Those are just two examples of very different sides of the same coin, and how self care looks radically different depending on which side of the coin you’re on. 

Real self care requires radical self awareness

There’s a reason that strength coaches don’t like the idea of newbies training by instinct rather than a program. It’s because when you’re a neophyte to that world, you have no idea how things are supposed to feel and 99% of the time you’re likely wrong.

Such is the case with self care.

When life gets hard, as it does with COVID, we want to go with the message that is the easiest to swallow. Have you noticed how many articles have done the rounds of Medium telling you to let go of expectations, to go easier on yourself, to forgive yourself, to not try too hard, that just surviving is enough? That the people who are still out there trying hard aren’t to be emulated? Notice that the clap counts on those are off the charts?

That’s because all of those articles are telling people less what they need to hear and more what they want to hear.

I even saw one just this week where the author talks about the fact that her job can wait because she needs two and a half hours in the morning for self care and to feel like she’s in the right mental place to start work. Needless to say, the comments were numerous and universally supportive. All were responding to the notion that it was self care without actually addressing the details.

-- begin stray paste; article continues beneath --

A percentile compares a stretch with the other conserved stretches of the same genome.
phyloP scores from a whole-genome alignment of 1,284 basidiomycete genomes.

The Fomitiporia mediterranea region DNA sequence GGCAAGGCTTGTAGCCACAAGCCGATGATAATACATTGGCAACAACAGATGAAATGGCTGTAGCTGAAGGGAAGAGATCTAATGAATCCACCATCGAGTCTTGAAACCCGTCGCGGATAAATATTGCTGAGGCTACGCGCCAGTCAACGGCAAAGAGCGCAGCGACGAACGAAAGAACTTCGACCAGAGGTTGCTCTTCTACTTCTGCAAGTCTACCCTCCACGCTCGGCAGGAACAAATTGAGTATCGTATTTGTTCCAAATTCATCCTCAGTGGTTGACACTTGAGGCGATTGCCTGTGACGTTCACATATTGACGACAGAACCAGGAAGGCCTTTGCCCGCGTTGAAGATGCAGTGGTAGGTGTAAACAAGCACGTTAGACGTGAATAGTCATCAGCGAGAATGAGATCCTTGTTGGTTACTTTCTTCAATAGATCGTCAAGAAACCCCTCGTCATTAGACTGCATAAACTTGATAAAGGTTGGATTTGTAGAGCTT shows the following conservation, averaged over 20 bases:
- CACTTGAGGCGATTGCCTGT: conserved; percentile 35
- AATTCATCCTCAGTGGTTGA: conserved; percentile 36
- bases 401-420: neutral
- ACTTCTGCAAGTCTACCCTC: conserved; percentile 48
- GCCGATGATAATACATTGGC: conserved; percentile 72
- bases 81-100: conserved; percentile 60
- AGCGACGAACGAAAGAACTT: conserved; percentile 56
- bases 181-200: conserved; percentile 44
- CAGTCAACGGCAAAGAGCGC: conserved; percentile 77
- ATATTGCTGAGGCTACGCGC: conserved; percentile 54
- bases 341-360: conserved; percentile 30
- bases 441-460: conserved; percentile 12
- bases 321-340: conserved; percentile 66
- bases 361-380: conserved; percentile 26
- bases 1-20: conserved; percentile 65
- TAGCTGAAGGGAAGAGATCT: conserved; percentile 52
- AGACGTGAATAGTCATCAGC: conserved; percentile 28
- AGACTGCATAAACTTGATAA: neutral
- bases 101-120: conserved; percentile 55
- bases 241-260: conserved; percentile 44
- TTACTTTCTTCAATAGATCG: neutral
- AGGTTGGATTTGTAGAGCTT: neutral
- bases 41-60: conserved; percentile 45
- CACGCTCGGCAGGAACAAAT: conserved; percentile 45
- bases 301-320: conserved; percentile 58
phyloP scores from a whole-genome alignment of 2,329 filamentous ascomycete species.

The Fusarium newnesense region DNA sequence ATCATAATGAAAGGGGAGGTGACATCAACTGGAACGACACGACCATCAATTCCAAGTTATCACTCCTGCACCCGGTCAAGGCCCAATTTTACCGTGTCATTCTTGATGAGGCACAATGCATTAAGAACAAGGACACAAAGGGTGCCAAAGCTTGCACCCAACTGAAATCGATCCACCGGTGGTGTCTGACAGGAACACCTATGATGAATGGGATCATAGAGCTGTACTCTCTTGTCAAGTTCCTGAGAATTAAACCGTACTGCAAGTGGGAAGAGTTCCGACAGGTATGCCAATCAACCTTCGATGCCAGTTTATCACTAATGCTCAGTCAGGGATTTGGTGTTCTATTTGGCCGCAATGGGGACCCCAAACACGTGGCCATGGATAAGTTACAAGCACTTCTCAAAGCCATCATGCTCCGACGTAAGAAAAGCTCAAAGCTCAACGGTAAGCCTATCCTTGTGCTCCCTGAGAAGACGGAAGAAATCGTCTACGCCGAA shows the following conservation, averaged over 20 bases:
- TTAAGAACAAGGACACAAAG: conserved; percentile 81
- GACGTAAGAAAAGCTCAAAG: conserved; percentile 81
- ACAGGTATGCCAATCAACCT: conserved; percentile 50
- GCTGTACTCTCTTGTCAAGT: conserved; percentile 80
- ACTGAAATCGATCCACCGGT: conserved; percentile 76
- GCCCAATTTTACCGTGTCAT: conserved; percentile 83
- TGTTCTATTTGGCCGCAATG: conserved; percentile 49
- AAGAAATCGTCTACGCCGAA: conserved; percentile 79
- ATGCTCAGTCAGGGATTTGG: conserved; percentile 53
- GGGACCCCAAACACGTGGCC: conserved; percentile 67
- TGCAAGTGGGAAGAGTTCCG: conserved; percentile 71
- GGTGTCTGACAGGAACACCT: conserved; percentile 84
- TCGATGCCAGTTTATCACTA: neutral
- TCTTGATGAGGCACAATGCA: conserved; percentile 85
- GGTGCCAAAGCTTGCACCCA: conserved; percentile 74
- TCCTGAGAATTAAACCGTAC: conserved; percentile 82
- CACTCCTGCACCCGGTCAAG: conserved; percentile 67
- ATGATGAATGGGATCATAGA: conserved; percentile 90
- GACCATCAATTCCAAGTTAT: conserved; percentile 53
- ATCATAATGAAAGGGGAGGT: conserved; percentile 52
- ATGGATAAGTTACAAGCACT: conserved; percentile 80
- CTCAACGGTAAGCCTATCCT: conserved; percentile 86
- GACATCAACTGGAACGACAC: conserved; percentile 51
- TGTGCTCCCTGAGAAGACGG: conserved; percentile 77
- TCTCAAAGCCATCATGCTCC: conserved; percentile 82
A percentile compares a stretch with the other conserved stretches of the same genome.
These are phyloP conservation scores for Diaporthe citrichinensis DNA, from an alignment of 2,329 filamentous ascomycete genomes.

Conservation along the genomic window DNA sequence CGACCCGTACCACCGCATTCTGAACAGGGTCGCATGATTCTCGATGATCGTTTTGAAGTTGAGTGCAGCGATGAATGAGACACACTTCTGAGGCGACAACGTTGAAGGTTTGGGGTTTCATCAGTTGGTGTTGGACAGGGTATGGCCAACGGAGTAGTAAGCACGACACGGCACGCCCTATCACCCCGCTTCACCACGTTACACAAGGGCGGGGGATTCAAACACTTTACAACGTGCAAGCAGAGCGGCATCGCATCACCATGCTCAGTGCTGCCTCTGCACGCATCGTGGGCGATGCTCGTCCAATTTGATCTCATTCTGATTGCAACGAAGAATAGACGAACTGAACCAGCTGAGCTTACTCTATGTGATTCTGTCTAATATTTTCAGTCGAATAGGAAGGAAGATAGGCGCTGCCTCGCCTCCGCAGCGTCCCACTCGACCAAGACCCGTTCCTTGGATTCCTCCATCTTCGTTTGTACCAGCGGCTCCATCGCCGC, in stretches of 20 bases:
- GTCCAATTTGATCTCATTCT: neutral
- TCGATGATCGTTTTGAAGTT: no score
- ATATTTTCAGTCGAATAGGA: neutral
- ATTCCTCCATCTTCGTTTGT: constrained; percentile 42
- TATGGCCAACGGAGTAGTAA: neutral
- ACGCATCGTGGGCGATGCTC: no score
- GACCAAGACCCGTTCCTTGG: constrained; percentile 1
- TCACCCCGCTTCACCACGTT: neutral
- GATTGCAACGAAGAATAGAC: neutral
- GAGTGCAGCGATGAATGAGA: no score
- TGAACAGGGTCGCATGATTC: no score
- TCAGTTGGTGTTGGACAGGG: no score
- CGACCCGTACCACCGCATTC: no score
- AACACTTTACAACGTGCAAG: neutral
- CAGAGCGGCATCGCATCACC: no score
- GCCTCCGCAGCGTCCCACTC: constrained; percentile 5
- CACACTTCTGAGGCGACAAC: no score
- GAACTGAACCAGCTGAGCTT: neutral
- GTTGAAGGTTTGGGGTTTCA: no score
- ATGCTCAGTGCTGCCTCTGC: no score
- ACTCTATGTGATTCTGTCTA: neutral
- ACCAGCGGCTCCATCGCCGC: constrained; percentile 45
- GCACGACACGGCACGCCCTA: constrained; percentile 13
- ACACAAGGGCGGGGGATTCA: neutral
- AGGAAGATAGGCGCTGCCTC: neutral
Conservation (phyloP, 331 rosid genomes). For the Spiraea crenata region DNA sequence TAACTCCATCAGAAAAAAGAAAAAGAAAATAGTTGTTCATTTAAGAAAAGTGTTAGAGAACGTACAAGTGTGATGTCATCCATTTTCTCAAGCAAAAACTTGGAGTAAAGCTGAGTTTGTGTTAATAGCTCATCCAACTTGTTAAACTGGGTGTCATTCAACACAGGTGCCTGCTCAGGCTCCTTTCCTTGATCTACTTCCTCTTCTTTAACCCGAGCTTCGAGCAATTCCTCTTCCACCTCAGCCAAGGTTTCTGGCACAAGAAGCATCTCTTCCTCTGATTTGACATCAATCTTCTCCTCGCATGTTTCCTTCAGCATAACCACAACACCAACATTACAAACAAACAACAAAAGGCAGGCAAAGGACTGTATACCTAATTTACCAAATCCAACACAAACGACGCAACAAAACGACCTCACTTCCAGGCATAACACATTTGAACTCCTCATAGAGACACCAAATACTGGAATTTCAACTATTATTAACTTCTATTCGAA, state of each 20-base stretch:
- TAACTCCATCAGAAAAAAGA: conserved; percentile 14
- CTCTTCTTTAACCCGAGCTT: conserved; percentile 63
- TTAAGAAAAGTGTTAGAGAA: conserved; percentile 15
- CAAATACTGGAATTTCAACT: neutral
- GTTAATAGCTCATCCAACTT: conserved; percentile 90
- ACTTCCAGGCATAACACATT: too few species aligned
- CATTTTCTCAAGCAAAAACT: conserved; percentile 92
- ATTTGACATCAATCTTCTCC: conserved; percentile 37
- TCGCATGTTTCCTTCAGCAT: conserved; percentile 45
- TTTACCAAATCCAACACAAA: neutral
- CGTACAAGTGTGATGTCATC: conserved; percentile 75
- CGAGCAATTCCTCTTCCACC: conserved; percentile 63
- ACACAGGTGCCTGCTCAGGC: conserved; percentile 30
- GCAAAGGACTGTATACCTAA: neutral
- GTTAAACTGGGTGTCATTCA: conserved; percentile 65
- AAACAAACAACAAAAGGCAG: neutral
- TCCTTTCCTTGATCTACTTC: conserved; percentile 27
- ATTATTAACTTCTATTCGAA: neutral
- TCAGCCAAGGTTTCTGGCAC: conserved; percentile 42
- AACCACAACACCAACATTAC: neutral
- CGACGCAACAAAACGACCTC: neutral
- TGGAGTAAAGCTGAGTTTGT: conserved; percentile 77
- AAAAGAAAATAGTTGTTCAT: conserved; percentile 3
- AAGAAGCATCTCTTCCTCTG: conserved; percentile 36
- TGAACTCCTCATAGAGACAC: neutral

Hey, I’m all for a relaxed morning routine, especially now that many of us don’t have to commute, but if you need 2.5 hours to get your act together and feel like you can actually work, that’s not self care, it’s self indulgence. Gwyneth Paltrow’s morning routine probably doesn’t even take that long. 

Self care for this person would be trying to find a job that didn’t make her hate her life so much. 

The question to ask yourself

So the next time you feel like engaging in #selfcare, it’s probably a good idea to ask yourself if what you’re planning on doing is what you actually need. Deep down you’ll know whether you’re truly taking care of yourself, or whether you’re just indulging for the tenth time this week. One is about doing the right thing for your body and mind now and into the future, whereas the other is just about feeling good in the moment. 

Because let’s face it, if you need to take the whole weekend off from all your responsibilities and obligations just because you worked a normal week, that kind of #selfcare isn’t the answer. It might be time to talk to a professional about why you feel this need and develop some resilience instead. 

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I write about career, performance, psychology, self development and business humour. I'm an author, former national competitor in judo and strongman and a former military instructor.